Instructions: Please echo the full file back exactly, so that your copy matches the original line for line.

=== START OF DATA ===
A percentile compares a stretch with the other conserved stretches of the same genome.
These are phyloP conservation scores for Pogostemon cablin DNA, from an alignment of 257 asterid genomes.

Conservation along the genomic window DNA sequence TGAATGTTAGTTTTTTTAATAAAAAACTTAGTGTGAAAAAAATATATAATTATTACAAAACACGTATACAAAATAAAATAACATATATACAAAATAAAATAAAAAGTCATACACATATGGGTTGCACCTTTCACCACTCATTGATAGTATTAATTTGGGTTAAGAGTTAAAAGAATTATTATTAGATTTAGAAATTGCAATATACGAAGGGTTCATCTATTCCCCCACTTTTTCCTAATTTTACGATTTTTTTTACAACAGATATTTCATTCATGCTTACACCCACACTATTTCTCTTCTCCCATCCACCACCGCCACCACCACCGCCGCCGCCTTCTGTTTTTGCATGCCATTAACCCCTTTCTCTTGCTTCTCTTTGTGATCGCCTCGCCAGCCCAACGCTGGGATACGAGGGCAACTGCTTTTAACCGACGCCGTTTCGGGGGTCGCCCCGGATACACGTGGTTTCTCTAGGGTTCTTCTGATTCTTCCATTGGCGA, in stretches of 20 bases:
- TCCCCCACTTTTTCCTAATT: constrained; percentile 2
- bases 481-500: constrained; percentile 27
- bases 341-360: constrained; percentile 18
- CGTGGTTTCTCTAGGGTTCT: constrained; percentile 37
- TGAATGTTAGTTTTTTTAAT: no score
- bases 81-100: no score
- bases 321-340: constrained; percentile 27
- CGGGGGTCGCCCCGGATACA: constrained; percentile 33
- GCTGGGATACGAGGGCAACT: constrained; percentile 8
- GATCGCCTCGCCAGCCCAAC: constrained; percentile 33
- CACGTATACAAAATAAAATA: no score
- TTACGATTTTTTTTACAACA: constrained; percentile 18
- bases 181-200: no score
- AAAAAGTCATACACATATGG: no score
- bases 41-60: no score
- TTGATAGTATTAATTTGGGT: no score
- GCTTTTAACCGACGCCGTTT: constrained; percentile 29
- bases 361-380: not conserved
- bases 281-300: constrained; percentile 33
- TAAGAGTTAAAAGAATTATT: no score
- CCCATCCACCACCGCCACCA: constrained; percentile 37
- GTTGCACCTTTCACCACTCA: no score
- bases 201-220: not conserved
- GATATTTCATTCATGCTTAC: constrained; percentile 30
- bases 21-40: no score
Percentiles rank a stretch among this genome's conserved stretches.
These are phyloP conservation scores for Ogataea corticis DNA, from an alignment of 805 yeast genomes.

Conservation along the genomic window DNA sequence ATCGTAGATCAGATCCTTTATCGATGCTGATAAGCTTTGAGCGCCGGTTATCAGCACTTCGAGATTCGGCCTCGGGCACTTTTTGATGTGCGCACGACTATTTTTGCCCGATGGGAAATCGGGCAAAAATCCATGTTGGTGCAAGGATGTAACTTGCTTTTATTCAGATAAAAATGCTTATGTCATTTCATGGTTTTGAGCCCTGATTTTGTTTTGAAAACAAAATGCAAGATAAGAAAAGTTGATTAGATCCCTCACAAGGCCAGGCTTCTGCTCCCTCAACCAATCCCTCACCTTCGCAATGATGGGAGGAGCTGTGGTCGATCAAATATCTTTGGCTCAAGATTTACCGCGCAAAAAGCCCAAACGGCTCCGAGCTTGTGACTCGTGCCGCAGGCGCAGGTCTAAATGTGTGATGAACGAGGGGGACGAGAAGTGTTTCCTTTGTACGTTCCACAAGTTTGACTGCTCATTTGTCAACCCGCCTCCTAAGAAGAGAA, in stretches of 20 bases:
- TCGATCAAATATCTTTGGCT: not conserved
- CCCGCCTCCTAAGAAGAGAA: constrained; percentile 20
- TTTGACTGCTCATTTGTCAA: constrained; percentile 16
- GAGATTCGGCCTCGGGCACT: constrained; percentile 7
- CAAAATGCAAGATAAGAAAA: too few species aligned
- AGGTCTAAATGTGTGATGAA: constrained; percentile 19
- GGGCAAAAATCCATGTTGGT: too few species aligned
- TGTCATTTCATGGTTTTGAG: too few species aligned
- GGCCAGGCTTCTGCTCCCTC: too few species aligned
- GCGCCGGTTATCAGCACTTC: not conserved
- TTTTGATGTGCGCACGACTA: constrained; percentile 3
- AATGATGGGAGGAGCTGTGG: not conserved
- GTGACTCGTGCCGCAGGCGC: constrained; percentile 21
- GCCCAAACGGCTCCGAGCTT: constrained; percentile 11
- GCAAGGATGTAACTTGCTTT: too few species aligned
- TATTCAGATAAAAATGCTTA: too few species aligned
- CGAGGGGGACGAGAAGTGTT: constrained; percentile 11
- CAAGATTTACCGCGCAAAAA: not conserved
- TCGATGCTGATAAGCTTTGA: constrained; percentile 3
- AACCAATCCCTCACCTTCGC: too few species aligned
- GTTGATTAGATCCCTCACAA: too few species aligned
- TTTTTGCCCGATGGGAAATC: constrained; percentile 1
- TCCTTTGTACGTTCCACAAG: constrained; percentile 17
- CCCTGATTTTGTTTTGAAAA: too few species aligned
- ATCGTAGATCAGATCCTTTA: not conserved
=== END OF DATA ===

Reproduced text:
A percentile compares a stretch with the other conserved stretches of the same genome.
These are phyloP conservation scores for Pogostemon cablin DNA, from an alignment of 257 asterid genomes.

Conservation along the genomic window DNA sequence TGAATGTTAGTTTTTTTAATAAAAAACTTAGTGTGAAAAAAATATATAATTATTACAAAACACGTATACAAAATAAAATAACATATATACAAAATAAAATAAAAAGTCATACACATATGGGTTGCACCTTTCACCACTCATTGATAGTATTAATTTGGGTTAAGAGTTAAAAGAATTATTATTAGATTTAGAAATTGCAATATACGAAGGGTTCATCTATTCCCCCACTTTTTCCTAATTTTACGATTTTTTTTACAACAGATATTTCATTCATGCTTACACCCACACTATTTCTCTTCTCCCATCCACCACCGCCACCACCACCGCCGCCGCCTTCTGTTTTTGCATGCCATTAACCCCTTTCTCTTGCTTCTCTTTGTGATCGCCTCGCCAGCCCAACGCTGGGATACGAGGGCAACTGCTTTTAACCGACGCCGTTTCGGGGGTCGCCCCGGATACACGTGGTTTCTCTAGGGTTCTTCTGATTCTTCCATTGGCGA, in stretches of 20 bases:
- TCCCCCACTTTTTCCTAATT: constrained; percentile 2
- bases 481-500: constrained; percentile 27
- bases 341-360: constrained; percentile 18
- CGTGGTTTCTCTAGGGTTCT: constrained; percentile 37
- TGAATGTTAGTTTTTTTAAT: no score
- bases 81-100: no score
- bases 321-340: constrained; percentile 27
- CGGGGGTCGCCCCGGATACA: constrained; percentile 33
- GCTGGGATACGAGGGCAACT: constrained; percentile 8
- GATCGCCTCGCCAGCCCAAC: constrained; percentile 33
- CACGTATACAAAATAAAATA: no score
- TTACGATTTTTTTTACAACA: constrained; percentile 18
- bases 181-200: no score
- AAAAAGTCATACACATATGG: no score
- bases 41-60: no score
- TTGATAGTATTAATTTGGGT: no score
- GCTTTTAACCGACGCCGTTT: constrained; percentile 29
- bases 361-380: not conserved
- bases 281-300: constrained; percentile 33
- TAAGAGTTAAAAGAATTATT: no score
- CCCATCCACCACCGCCACCA: constrained; percentile 37
- GTTGCACCTTTCACCACTCA: no score
- bases 201-220: not conserved
- GATATTTCATTCATGCTTAC: constrained; percentile 30
- bases 21-40: no score
Percentiles rank a stretch among this genome's conserved stretches.
These are phyloP conservation scores for Ogataea corticis DNA, from an alignment of 805 yeast genomes.

Conservation along the genomic window DNA sequence ATCGTAGATCAGATCCTTTATCGATGCTGATAAGCTTTGAGCGCCGGTTATCAGCACTTCGAGATTCGGCCTCGGGCACTTTTTGATGTGCGCACGACTATTTTTGCCCGATGGGAAATCGGGCAAAAATCCATGTTGGTGCAAGGATGTAACTTGCTTTTATTCAGATAAAAATGCTTATGTCATTTCATGGTTTTGAGCCCTGATTTTGTTTTGAAAACAAAATGCAAGATAAGAAAAGTTGATTAGATCCCTCACAAGGCCAGGCTTCTGCTCCCTCAACCAATCCCTCACCTTCGCAATGATGGGAGGAGCTGTGGTCGATCAAATATCTTTGGCTCAAGATTTACCGCGCAAAAAGCCCAAACGGCTCCGAGCTTGTGACTCGTGCCGCAGGCGCAGGTCTAAATGTGTGATGAACGAGGGGGACGAGAAGTGTTTCCTTTGTACGTTCCACAAGTTTGACTGCTCATTTGTCAACCCGCCTCCTAAGAAGAGAA, in stretches of 20 bases:
- TCGATCAAATATCTTTGGCT: not conserved
- CCCGCCTCCTAAGAAGAGAA: constrained; percentile 20
- TTTGACTGCTCATTTGTCAA: constrained; percentile 16
- GAGATTCGGCCTCGGGCACT: constrained; percentile 7
- CAAAATGCAAGATAAGAAAA: too few species aligned
- AGGTCTAAATGTGTGATGAA: constrained; percentile 19
- GGGCAAAAATCCATGTTGGT: too few species aligned
- TGTCATTTCATGGTTTTGAG: too few species aligned
- GGCCAGGCTTCTGCTCCCTC: too few species aligned
- GCGCCGGTTATCAGCACTTC: not conserved
- TTTTGATGTGCGCACGACTA: constrained; percentile 3
- AATGATGGGAGGAGCTGTGG: not conserved
- GTGACTCGTGCCGCAGGCGC: constrained; percentile 21
- GCCCAAACGGCTCCGAGCTT: constrained; percentile 11
- GCAAGGATGTAACTTGCTTT: too few species aligned
- TATTCAGATAAAAATGCTTA: too few species aligned
- CGAGGGGGACGAGAAGTGTT: constrained; percentile 11
- CAAGATTTACCGCGCAAAAA: not conserved
- TCGATGCTGATAAGCTTTGA: constrained; percentile 3
- AACCAATCCCTCACCTTCGC: too few species aligned
- GTTGATTAGATCCCTCACAA: too few species aligned
- TTTTTGCCCGATGGGAAATC: constrained; percentile 1
- TCCTTTGTACGTTCCACAAG: constrained; percentile 17
- CCCTGATTTTGTTTTGAAAA: too few species aligned
- ATCGTAGATCAGATCCTTTA: not conserved